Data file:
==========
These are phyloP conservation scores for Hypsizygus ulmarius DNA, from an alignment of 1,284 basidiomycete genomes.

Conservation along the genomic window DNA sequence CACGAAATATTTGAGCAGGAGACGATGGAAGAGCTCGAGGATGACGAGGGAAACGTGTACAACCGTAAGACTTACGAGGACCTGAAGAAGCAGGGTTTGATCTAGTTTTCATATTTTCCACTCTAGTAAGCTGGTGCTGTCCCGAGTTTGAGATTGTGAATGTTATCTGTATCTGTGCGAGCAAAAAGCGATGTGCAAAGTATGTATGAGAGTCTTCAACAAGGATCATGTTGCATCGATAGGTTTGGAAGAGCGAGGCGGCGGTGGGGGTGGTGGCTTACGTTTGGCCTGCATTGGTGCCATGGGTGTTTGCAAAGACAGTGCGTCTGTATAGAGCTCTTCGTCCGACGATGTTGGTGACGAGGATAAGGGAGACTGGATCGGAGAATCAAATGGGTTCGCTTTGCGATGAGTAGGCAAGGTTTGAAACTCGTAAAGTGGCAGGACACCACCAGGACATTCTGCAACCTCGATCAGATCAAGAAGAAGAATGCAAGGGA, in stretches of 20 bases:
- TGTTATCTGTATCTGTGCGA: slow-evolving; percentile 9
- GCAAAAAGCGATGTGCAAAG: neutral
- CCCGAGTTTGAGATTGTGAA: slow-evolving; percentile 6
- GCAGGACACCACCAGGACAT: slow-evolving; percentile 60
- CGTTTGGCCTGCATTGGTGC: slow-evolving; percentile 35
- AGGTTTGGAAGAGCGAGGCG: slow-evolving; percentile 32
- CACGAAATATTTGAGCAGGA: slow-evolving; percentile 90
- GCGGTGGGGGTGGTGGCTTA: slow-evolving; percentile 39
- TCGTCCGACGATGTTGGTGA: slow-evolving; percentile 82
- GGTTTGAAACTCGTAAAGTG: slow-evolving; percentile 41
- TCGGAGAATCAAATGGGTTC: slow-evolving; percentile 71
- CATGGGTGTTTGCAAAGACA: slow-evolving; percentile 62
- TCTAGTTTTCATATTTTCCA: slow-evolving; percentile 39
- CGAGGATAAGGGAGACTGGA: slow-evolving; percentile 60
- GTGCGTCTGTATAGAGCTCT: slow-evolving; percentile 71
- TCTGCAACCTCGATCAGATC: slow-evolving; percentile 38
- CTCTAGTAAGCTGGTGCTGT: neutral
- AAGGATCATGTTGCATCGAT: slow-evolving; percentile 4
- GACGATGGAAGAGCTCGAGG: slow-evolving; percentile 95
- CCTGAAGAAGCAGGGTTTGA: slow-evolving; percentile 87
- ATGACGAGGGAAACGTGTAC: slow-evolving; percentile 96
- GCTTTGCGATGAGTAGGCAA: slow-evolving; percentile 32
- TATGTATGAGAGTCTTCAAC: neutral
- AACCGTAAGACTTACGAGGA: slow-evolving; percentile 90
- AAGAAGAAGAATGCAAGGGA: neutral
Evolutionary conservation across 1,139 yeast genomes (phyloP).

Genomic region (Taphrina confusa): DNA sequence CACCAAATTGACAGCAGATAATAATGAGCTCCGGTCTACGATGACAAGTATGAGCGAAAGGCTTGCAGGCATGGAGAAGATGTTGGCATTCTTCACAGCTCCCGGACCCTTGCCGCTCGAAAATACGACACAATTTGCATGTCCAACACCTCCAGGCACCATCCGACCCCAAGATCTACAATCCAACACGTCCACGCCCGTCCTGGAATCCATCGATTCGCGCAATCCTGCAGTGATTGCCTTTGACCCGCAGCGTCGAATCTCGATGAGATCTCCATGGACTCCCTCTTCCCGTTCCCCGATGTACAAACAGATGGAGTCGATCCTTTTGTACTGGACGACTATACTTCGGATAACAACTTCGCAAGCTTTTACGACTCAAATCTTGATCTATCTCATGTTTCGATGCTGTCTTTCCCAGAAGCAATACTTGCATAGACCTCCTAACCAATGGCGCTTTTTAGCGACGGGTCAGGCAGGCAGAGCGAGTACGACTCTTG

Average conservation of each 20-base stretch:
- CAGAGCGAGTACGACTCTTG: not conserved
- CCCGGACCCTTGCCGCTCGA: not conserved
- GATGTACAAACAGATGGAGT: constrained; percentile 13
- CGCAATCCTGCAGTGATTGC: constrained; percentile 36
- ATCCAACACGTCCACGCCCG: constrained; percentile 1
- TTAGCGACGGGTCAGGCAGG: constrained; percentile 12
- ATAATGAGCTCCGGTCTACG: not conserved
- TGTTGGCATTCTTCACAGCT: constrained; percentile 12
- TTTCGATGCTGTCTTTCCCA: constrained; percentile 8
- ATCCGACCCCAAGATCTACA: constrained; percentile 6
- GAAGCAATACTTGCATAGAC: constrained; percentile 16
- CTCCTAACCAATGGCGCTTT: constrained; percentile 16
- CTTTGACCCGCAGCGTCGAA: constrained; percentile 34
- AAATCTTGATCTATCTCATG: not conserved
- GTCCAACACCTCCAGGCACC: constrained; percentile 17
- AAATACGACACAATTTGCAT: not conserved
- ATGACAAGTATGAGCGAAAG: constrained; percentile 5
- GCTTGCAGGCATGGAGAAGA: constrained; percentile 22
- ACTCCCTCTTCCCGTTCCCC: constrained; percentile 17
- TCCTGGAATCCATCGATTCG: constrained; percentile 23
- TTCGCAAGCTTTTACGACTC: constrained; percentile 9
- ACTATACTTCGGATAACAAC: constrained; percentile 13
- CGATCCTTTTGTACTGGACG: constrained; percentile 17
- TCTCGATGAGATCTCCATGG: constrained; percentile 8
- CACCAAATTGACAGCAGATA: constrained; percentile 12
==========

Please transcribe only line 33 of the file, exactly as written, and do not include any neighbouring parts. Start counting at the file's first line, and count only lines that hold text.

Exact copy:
- GATGTACAAACAGATGGAGT: constrained; percentile 13